Can they really pack a full draft beer experience in a can?

One of the things I’ve never really gotten used to while living in Japan was drinking beer out of cans, the way in which most are sold here. It always tasted kind of slimier to me that way, and could never live up to the crispness of a bottled beer, or better yet, one straight from the tap.

Studies have suggested there isn’t really much of a difference, but I guess I’m just a slave to my subconscious. Even worse, getting a good draft beer continues to be a major challenge while the pandemic rages on. This leaves me stuck at home trying to convince myself how I’ve been wrong about canned beer all this time and it’s actually much better than the rest.

▼ “When you think about it…slime is an important component in any fertile ecosystem. Therefore…this is good.”

Image: ©SoraNews24

Granted, it’s far from the worst hardship in all this, but Asahi Breweries, makers of Asahi Super Dry, have a vested interest in it and were hard at work trying to remedy it by replicating the draft beer experience straight from the can. This ambitious project resulted in Asahi Super Dry Nama Jockey Can.

“Nama” is a Japanese word for “fresh” or “raw” and in the case of beer is used to describe that which is served on tap. “Jockey” is the Japanese term for a beer mug or pint glass, so putting it all together, we can see that this is a can which promised to taste just like a pint poured straight from the keg.

This is accomplished partly by a special coating inside the can which causes the beer to generate tinier bubbles, resulting in a smoother head than you would get from normally pouring a can of beer into a glass.

However, the other special feature of Asahi Super Dry Nama Jockey Can is that you don’t even need to pour it into a glass. The tops of these cans completely pop off like the top of a tin of pudding might.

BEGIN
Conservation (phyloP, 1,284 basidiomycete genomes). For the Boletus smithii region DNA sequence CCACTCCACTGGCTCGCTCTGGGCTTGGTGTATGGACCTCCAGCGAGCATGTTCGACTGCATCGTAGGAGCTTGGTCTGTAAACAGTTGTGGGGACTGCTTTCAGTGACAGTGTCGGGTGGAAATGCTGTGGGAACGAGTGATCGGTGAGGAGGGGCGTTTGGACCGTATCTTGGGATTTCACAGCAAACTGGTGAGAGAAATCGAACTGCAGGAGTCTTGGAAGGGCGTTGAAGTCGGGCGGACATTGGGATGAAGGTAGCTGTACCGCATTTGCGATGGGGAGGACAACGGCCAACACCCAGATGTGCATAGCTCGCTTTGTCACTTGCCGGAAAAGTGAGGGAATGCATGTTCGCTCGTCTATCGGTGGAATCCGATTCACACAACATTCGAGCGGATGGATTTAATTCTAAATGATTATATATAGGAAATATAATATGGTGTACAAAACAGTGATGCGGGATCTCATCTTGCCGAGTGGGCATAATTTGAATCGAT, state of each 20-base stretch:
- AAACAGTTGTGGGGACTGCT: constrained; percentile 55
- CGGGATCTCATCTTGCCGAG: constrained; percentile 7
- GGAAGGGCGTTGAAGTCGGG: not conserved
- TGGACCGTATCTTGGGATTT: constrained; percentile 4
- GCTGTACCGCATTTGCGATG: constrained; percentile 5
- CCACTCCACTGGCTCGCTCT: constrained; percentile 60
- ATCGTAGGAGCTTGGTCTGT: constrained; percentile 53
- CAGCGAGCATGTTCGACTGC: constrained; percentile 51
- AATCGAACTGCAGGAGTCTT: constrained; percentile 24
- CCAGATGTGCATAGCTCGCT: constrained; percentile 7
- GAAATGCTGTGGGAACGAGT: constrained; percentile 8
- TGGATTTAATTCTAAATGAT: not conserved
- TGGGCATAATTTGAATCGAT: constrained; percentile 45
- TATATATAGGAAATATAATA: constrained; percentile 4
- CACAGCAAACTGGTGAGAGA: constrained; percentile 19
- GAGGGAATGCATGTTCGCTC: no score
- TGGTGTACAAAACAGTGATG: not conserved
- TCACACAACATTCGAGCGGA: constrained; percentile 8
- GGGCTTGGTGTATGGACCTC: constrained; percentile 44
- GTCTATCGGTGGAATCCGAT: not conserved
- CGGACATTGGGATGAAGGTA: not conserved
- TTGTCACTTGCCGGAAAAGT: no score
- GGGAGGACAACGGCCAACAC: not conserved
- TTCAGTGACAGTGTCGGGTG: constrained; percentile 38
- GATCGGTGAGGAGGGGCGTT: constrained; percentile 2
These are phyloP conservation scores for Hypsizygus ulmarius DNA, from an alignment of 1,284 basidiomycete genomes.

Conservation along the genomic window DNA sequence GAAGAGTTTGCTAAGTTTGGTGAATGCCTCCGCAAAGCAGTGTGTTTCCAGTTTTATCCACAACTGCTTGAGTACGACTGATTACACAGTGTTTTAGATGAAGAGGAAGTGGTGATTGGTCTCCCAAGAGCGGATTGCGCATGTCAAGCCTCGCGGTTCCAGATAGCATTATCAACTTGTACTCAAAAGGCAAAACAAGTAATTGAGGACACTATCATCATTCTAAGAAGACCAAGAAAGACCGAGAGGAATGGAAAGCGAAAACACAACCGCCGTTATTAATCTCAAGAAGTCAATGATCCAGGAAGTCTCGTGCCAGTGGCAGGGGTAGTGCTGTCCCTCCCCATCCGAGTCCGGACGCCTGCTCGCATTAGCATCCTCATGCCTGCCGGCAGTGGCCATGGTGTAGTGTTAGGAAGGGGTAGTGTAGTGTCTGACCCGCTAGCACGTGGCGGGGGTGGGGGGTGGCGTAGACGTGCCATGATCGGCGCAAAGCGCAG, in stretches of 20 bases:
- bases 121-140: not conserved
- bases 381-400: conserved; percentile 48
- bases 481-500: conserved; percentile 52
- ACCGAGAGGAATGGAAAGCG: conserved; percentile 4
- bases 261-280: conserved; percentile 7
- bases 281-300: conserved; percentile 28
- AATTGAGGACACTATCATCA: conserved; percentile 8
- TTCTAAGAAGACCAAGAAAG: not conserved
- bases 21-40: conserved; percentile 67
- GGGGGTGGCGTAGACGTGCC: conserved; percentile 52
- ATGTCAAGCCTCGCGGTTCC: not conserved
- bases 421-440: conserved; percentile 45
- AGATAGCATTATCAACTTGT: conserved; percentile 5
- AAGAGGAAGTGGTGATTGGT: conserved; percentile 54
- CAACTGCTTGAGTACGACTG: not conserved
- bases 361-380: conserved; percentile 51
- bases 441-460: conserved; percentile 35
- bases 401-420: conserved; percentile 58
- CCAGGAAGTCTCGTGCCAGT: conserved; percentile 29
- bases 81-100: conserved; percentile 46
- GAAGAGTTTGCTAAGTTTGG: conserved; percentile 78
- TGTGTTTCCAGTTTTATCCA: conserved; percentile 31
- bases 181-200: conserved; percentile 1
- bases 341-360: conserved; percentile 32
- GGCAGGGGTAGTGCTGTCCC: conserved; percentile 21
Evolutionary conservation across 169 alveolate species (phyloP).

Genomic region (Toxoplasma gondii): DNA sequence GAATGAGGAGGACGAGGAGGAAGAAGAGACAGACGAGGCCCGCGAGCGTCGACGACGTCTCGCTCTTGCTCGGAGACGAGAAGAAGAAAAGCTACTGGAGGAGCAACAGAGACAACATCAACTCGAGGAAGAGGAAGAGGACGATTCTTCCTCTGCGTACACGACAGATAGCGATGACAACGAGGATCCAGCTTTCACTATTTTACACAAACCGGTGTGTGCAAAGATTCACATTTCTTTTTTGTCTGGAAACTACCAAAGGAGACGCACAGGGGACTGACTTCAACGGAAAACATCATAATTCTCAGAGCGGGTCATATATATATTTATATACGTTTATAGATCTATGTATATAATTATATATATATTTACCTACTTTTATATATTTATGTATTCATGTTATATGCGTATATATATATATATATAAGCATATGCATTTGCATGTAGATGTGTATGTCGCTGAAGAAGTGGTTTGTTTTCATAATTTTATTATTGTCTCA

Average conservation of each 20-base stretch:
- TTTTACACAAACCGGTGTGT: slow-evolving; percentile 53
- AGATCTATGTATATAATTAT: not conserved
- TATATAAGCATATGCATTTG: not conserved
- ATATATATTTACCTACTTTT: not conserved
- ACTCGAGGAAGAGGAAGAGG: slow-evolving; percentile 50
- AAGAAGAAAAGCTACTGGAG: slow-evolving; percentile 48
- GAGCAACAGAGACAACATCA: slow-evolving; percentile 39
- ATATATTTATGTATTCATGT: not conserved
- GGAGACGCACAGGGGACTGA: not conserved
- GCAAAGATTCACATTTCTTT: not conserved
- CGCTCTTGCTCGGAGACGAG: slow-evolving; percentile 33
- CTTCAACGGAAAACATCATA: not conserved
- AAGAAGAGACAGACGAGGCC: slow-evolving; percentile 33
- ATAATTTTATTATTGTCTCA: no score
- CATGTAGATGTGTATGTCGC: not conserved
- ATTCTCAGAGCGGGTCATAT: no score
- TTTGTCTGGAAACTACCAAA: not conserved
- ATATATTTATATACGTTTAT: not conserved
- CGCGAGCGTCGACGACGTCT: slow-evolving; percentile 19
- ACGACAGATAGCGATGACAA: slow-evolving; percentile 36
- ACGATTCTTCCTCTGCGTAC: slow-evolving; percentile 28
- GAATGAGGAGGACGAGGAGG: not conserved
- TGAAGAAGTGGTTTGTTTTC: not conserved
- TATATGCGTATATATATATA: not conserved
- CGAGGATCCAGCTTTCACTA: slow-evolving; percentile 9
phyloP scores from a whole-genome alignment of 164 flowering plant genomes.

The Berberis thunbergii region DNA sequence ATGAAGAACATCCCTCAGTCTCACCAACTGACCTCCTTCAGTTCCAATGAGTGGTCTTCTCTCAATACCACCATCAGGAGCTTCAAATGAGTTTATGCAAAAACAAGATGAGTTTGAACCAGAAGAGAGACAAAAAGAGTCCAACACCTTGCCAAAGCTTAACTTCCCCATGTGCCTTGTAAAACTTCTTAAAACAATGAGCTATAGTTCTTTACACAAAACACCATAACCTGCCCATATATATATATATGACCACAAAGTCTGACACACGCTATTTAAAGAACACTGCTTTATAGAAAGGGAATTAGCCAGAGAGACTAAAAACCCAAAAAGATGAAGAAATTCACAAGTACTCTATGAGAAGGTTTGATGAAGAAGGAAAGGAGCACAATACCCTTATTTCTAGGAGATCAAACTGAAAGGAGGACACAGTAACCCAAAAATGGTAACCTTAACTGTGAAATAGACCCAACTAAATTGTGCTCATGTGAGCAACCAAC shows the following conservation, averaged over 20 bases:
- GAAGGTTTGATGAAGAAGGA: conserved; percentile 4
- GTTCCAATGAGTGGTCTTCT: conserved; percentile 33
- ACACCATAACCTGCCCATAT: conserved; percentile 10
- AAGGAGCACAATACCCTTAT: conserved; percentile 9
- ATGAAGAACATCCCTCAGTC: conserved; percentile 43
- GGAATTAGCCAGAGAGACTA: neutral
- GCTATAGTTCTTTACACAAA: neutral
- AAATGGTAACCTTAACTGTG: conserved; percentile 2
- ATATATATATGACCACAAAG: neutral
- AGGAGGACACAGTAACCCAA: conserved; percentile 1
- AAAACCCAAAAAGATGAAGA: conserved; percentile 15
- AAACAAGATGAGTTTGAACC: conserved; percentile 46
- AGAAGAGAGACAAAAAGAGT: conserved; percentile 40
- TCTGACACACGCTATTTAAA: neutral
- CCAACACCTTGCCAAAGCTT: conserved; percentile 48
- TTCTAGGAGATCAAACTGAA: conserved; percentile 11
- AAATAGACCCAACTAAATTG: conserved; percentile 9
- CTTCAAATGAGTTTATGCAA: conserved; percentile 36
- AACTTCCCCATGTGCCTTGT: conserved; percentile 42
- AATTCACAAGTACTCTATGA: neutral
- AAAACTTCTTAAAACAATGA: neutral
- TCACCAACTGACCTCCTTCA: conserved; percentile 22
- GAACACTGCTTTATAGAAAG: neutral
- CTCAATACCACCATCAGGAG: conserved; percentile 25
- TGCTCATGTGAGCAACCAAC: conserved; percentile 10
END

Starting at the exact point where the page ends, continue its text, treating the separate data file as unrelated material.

This means you can take a big swig of it like you would be able to do with a pint and also enjoy the aroma to the fullest. Of course, the edges of the can are specially designed so as not to cut up your mouth while drinking, something which could significantly ruin the overall enjoyment of the beer.

Beer fans’ curiosities were piqued by this new beer, dubbed as a “first in Japan”, but also a little apprehensive.

“I’ll definitely try it. It looks interesting.”
“Cool. You don’t even need to pour it into a glass.”
“I’d like that can design for other drinks too.”
“I don’t really like foam on my beer. Thanks anyway.”
“It looks like a cola that someone dropped.”
“I love a good head of beer. I can’t wait.”
“So, if there’s more foam, then is there less beer?”
“Does it actually taste any different than normal Super Dry?”

If the studies that no real difference in taste exists in canned beer are to be believed, then the main purpose of Asahi Super Dry Nama Jockey Can would seem to be breaking that mental bias most people have against cans. In that case, there might not be any difference in the actual beer at all, just how it’s served.

The answer to this and other questions will have to wait until it goes on sale in convenience stores on 6 April, and elsewhere in Japan on 20 April. It’s a pretty bold attempt, but having been really impressed with how Kirin’s sugar-free beer turned out, I have some faith in Japanese breweries to pull off the occasional miracle.

Source: Asahi Breweries, Hachima Kiko
Images: Asahi Breweries (unless otherwise noted)
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